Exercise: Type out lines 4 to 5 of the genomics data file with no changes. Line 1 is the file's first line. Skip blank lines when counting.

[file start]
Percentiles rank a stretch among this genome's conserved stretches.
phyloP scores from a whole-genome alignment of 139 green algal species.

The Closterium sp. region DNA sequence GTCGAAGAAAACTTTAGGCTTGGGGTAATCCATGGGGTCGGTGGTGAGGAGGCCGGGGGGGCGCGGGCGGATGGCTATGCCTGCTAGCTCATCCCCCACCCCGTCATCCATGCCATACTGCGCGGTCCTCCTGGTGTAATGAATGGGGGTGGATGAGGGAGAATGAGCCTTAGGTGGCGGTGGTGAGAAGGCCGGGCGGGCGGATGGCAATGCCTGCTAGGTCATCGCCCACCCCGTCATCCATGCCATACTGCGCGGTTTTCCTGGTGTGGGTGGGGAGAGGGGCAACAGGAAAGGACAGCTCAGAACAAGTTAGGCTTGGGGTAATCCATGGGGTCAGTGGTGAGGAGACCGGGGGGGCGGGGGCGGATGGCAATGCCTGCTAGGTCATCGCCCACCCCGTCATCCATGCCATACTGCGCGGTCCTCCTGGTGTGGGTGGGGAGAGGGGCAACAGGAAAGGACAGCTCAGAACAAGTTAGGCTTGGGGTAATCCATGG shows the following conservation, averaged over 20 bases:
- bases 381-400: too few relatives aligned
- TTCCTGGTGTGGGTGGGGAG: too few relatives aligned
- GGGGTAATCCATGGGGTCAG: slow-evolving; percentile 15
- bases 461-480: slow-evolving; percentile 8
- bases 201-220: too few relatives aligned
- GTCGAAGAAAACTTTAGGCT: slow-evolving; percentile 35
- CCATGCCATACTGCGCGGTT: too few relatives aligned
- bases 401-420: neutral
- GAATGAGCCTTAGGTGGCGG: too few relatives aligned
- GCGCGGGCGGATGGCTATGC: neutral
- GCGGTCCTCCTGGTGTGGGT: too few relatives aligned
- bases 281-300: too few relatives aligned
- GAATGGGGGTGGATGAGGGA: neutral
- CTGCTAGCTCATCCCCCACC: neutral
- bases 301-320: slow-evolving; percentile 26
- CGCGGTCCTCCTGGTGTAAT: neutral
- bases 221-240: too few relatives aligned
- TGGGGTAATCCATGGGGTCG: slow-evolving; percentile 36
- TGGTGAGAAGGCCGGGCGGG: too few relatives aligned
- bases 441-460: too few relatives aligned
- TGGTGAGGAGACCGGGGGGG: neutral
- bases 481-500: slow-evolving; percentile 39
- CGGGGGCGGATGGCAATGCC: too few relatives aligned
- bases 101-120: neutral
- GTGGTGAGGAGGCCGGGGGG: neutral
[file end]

- bases 381-400: too few relatives aligned
- TTCCTGGTGTGGGTGGGGAG: too few relatives aligned